Monday, April 16, 2012

Alabama Bill

Alabama Bill Will Allow Churches To Teach Religion Classes To Public School Students

          According to an article in the Huffington post a bill was passed in Birmingham Alabama on that would allow churches or ministries to teach a religion class to public school students off campus, provided that the parents and the school board give permission and the church provides all the transportation and all the expenses.
            According to the article the bill was introduced by Republican state Rep. Blaine Galiher. The request for this bill was brought by 84 year old Joseph Kennedy. Kennedy had been fired from his position as a teacher for refusing to stop reading the Bible and teaching creationalism at the public school.
         Kennedy along with supporters formed a board of directors for a new institute for Biblical studies that also offers classes in creationalism.

         Under this Bill high school students would be offered a released-time class, which would allow students to go off campus to study creationalism and would be able to earn elective credits for doing so. Kennedy stated that this would “give students good sound scientific reasons to support their faith in the seven-day creation.”
          According to the article Thomas Berry, a Constitution law teacher at the University of St. Thomas in Minneapolis objected to the passing of the bill. He stated that the elective credits earned by the students in the released-time program under this bill could raise concerns about  public school involvement in religious education. Berry points out that one could argue the motivation as being religious, which could raise the courts suspicion. He was quoted as saying                                     “there is a certain suspicion in the courts of Alabama legislations trying to promote religion”.
         Berg asked the following questions "Is the religious teacher going to certify that the student passed? Would the school do any review of that? Would they monitor the class for quality to ensure it would warrant a public school credit?" Berg asked. "All those things would entangle the school."

           The article references two court cases. The first case occurred in 1952, where the U.S. Supreme court upheld a New York law allowing released-time from school for religious instruction, stating the religion classes were not held on public property or at the public expenses. However in 1948 four yours prior to the above mentioned case, the court had struck down a similar release-time law in Illinois, because the school was too involved in the administration of the classes.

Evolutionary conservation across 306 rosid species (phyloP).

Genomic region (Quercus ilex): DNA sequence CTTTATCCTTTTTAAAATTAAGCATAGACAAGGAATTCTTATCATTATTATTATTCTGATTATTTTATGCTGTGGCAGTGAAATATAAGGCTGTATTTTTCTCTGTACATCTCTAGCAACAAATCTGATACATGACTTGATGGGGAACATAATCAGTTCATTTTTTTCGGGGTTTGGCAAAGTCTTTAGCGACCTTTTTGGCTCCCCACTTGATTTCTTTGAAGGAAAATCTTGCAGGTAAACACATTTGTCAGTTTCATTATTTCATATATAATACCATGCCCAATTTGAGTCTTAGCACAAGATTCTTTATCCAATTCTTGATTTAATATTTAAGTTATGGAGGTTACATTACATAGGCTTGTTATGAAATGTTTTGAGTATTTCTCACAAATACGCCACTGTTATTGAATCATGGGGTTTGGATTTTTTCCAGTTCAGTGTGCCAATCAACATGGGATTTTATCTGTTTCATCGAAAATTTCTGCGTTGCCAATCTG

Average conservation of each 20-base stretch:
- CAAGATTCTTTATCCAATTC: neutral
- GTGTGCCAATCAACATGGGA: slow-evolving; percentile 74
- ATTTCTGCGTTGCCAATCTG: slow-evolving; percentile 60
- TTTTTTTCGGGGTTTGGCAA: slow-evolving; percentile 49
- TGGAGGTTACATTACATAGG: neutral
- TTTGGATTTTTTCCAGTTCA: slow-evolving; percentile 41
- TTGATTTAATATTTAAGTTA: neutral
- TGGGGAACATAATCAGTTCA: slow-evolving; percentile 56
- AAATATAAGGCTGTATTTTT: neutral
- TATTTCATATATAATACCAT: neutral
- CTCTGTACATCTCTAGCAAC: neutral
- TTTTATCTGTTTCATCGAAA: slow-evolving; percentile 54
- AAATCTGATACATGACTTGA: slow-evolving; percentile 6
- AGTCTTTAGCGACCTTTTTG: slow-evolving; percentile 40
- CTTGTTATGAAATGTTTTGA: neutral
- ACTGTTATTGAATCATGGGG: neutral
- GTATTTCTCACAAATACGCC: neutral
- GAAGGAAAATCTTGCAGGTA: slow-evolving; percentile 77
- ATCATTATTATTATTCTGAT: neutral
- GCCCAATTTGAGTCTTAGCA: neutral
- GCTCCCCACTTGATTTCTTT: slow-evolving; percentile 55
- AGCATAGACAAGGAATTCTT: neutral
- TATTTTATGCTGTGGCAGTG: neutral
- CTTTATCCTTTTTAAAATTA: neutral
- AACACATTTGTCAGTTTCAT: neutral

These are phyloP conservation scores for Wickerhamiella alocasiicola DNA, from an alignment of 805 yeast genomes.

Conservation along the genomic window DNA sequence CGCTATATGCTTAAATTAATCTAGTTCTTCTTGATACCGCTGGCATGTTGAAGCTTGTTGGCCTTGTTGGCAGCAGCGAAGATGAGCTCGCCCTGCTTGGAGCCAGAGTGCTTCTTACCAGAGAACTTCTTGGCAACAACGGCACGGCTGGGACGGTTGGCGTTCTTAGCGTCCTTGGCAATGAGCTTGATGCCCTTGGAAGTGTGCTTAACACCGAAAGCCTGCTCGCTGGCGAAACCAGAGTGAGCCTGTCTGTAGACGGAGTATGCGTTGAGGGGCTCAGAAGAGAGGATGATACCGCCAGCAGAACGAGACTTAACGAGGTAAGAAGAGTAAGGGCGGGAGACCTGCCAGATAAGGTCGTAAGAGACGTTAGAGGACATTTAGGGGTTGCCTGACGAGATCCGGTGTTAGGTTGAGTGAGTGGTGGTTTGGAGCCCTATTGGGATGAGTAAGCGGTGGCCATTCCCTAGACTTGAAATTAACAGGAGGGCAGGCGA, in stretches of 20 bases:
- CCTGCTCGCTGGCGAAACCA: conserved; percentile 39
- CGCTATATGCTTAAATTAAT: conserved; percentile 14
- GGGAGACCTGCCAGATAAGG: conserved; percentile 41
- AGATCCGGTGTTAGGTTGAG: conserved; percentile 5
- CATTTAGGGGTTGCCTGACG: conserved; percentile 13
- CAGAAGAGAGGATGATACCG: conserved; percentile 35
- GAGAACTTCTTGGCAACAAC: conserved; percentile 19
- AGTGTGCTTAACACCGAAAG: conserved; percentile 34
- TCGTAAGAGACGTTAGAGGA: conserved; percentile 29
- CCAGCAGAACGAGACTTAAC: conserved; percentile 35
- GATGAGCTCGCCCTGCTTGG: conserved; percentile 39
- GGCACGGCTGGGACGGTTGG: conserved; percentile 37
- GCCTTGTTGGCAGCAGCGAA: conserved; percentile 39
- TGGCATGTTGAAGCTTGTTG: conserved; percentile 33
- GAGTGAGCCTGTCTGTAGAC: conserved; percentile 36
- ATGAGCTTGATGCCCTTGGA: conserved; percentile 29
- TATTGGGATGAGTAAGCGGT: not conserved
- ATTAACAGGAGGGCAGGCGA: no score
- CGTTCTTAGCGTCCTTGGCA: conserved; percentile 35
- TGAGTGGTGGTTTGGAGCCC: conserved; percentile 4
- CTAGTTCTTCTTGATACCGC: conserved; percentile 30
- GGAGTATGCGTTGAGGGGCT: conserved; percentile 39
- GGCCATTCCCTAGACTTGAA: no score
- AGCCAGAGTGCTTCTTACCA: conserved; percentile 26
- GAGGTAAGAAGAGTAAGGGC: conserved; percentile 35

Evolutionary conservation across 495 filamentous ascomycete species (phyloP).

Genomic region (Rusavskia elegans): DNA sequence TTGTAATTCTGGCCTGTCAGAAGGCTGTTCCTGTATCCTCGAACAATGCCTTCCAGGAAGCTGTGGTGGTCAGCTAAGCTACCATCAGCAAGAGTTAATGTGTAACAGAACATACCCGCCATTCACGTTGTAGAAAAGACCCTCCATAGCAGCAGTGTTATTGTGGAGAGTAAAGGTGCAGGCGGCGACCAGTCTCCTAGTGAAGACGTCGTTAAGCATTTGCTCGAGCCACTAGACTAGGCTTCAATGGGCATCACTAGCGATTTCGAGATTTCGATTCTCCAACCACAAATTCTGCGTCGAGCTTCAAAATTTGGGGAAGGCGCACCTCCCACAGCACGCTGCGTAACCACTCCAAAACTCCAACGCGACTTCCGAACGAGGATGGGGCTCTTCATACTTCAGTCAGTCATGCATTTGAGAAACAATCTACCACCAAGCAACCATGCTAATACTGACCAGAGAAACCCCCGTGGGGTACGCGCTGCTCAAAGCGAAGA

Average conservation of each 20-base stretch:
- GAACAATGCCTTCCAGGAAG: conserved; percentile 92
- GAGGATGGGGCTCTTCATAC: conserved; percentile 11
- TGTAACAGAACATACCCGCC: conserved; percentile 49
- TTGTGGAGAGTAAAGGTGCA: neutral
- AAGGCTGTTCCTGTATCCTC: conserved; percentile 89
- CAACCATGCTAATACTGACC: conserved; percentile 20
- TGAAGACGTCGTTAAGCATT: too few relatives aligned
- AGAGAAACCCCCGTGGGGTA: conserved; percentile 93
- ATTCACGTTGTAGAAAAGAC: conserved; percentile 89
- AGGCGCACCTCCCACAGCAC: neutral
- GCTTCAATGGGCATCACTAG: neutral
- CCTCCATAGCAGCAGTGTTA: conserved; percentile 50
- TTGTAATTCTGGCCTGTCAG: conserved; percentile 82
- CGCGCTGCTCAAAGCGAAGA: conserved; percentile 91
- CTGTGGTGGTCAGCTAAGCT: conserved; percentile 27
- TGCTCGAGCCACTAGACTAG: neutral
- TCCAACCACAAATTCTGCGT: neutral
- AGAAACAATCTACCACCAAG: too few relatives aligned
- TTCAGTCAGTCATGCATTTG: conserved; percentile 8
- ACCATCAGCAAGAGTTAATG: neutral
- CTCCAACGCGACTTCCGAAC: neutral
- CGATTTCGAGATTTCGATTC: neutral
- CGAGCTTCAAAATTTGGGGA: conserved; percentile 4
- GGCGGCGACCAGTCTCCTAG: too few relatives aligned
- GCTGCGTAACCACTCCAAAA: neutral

The questions that Berg addresses are legitimate questions that raise legitimate concerns about possible entanglement issues between the school and the religious institute. Generally released- time programs are held off school property, and the public school systems have no involvement in the religious programs taught off school property.The issue here is not the fact that the students are taking religious courses off campus, but the fact that these courses are being counted for extra credits. In a somewhat similar case ( Lemon v. Kurtzman)  that involved government funding and non-public schools the Court's decision established  the the Lemon Test.

      The Lemon Test- requirements for legislation concerning religion consisted of three prongs. 1- The government’s action must have a secular legislative purpose, 2- The government’s action must not have the primary effects of either advancing or inhibiting religion, 3- The governments action must not result in an “excessive government entanglement with religion.  Violation of any one of these prongs would be deemed unconstitutional under the Establishment Clause of the First Amendment to the United States Constitution. The question then becomes is government funding being used to support these extra credit religious classes? If the answer is yes, then I do believe there is “excessive entanglement” and is therefore unconstitutional.  Also by allowing these classes to count as extra credit classes is the school offering an incentive or endorsing the religion?

The Main/Landmark cases from the US Supreme Court seems to be

1.      Edwards V. Aguillard (1987)

2.      McLean V. Arkansas Board of Education (1982)

1 comment:

Angela S. said...

I think the best way to challenge the matter and determine whether or not the law is constitutional is to have other groups (other religions, political groups, and secular organizations that have distinct values they wish to impart) offer similar programs. If the school accepts these other groups with the same caveats about the parents having to sign off and the groups covering all the expenses then I see not problem with the law. If on the other hand the only groups that get to do this are Christian groups then it is obviously designed to promote a specific religion.